I had to venture to Dunlewey in County Donegal on Thursday evening for a wedding practice.
I was preparing to celebrate the ceremony for friends who decided it would a picturesque and stunning location for their big day .
In the summer the place is wild and remote; in winter add to the mix the arrival of a storm then you really do experience the region at its wettest and wildest.
As usual I was running behind time; I didn’t leave Derry until five past seven and was slightly concerned because I had agreed a wedding practice for 8pm.
I had a vague memory I needed to travel towards Glenveigh National Park.
This would have been interesting in normal conditions but the cross winds and driving rain made the journey even more dramatic.
After I negotiated Letterkenny I travelled towards Kilmacrennan. I knew I had to turn left at Termon and journey over the mountain road towards Dunlewey.
In the pitch darkness the winding roads and worsening weather made the driving conditions difficult and dangerous. Although, whatever about my concerns on the road, I was more afraid of being late for the bride.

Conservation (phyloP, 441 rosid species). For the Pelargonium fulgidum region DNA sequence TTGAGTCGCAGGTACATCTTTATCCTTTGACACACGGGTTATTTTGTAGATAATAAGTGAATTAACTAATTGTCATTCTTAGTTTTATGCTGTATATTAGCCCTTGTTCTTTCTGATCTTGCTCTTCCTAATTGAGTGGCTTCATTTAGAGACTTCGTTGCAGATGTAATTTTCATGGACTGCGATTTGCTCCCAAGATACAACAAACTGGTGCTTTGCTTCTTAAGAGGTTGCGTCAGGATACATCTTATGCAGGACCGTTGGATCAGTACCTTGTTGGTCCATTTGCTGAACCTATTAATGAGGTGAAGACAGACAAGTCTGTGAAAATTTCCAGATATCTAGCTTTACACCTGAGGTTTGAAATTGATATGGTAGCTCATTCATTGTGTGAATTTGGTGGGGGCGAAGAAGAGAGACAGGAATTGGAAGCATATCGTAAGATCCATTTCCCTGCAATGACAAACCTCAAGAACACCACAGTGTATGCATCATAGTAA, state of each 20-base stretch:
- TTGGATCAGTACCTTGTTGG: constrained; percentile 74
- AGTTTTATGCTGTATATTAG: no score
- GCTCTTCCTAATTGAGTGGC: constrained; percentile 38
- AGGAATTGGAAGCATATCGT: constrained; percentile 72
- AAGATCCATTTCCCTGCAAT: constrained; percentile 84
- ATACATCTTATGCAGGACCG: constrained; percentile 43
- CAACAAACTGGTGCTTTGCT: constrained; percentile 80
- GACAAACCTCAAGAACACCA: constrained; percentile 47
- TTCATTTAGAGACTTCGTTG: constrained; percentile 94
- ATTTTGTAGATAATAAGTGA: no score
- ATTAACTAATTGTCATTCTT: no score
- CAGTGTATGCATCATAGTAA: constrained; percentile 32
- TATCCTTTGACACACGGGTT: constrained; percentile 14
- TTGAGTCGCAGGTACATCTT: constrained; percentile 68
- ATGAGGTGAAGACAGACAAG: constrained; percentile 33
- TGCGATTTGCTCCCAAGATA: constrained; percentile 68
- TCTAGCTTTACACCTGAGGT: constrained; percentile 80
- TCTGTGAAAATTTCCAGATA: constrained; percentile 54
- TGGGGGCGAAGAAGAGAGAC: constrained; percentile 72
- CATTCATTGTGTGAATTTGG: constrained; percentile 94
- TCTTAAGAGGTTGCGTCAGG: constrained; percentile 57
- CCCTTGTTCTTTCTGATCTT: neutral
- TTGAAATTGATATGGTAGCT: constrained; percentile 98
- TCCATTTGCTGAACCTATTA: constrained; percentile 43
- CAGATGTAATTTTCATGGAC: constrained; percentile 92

As I passed the turn-off for the Poison Glen I spotted the sign for Dunlewey and to my relief I still had a mobile signal which meant I could phone the bride and get directions to the Church. Thankfully I was only fifteen minutes late.
I had been booked into the hotel for two nights and with the arrival of morning I thought I would be able to get my bearings.
I didn’t sleep much that night as the gale force wind and torrential rain battered the windows of the hotel.
I was now feeling sorry for myself because I was struggling with man flu.
The Church at Dunlewey, I’m told, is situated in an idyllic location at the foot of Mount Errigal. It’s raised on a small mount overlooking the banks of the river and surrounding valley.
On the morning in question Errigal and most of the surrounding countryside was hidden in a thick blanket of cloud as the storm worsened with the wind becoming stronger and the rain getting heavier. By this stage I was panicking I might be blown away or drown in a puddle.
In the end the dramatic weather complemented the dramatic setting.
It was such a great occasion as two families, surrounded by friends and work colleagues celebrated together and the weather was soon forgotten. The groom had asked me to make an ecumenical gesture by praying for the poor suffering Man Utd supporters, but I couldn’t do it.
Amid the storms of life it’s the joy and solace of family and friends which provides light and comfort in the face of darkness.